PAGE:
[W]hat I’m writing you about today could possibly be a touchy subject,” began one letter we received last summer. “I get so upset when I see businesses across the state saying they are in Down East Maine. Well, in the 57 years I’ve been alive, Down East has always been Washington County. I’m not sure if this was ever made official, but I wish it was.”
A touchy subject indeed. Passions can run high over the imaginary lines subdividing Maine into regions, as they are not only unofficial, they are also fickle, situational, and entirely open to debate.
Just where the Down East region begins is the contentious granddaddy of examples. At the Washington County line, as our reader insists? At Taunton Bay, perhaps? Maybe even at the Penobscot Narrows Bridge? (The name of this publication refers to all of Maine and has its origin in a once-prevalent nautical term. See downeast.com/origin)
Or consider a question that periodically vexes Down East’s editors: How far inland can one travel before crossing from the midcoast into central Maine? Is Union on the midcoast? How about Liberty? Must a midcoast town be adjacent to saltwater, or does it simply need a few lobster traps lying around? Tiny Freedom, which Down East was recently ready to refer to in print as the midcoast, actually claims itself for central Maine on its town website. The Maine Department of Transportation, meanwhile, extends a midcoast administrative region all the way to Waterville.
Perhaps the state’s most visible regional breakdown is the Maine Office of Tourism map dividing the state into eight tourism regions. It’s a delineation dating back to 1962 and since adopted by organizations like the Maine Innkeepers Association, but it is not without its quirks.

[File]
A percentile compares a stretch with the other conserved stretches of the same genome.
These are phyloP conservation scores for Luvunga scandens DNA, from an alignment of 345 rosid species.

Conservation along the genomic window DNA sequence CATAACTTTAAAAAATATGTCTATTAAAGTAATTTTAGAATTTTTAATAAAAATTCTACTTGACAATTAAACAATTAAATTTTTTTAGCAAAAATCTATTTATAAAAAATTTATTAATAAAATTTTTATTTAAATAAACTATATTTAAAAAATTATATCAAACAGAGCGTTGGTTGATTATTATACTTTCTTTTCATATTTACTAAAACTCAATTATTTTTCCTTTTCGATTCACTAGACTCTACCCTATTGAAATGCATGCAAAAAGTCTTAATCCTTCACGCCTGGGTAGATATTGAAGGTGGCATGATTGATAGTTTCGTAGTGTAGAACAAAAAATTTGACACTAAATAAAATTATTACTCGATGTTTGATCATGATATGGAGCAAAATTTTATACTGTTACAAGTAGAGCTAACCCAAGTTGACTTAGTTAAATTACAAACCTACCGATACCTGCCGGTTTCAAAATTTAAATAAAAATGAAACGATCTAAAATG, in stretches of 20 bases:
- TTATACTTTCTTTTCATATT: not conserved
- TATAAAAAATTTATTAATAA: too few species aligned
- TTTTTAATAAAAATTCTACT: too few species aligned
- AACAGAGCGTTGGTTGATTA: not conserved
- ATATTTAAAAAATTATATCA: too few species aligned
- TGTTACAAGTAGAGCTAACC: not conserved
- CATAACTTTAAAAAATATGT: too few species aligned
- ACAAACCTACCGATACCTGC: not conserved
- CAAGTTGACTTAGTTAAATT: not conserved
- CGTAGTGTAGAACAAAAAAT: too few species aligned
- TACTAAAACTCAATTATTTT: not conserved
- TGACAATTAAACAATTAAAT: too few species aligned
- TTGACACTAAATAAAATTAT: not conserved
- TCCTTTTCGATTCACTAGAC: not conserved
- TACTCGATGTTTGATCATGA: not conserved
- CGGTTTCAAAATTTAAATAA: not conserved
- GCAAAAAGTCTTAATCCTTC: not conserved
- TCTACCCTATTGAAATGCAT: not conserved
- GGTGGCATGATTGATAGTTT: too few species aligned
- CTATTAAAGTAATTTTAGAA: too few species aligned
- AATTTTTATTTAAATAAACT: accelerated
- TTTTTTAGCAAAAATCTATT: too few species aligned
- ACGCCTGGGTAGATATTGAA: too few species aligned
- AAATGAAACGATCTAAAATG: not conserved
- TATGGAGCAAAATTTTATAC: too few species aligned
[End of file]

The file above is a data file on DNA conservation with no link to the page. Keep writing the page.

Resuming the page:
“There’s been some real angst over it,” says Vaughn Stinson, who stepped down last December as CEO of the Maine Tourism Association. “It’s been very confusing over the years, because most states do their tourism regions by South, Central, North, East — something along those lines.”
Maine’s eight regions, by contrast, bear descriptive names like The Maine Highlands and The Maine Beaches. The latter region includes Kittery and the Kennebunks, yes, but also incorporates thoroughly landlocked towns like Limerick and Parsonsfield. To the north, the neighboring Maine Lakes & Mountains region stretches all the way from Bethel to the decidedly non-mountainous Lewiston/Auburn metro. (Cleverly, Maine’s tourism map sidesteps the Down East border question altogether, lumping the area into a larger DownEast & Acadia region, which begins at the Penobscot Narrows Bridge).
“One of my biggest struggles,” recalls Stinson, “was when people were on the border of something and didn’t want to be where they were. Maybe they felt like it’d get more play if they were listed in the Bar Harbor area instead of the Bangor area. . . . There was just no making everyone happy.”
If you happen to know definitively where the midcoast ends, where Down East begins, or where poor Lewiston belongs, please write and tell us (although we are still powerless to make it official).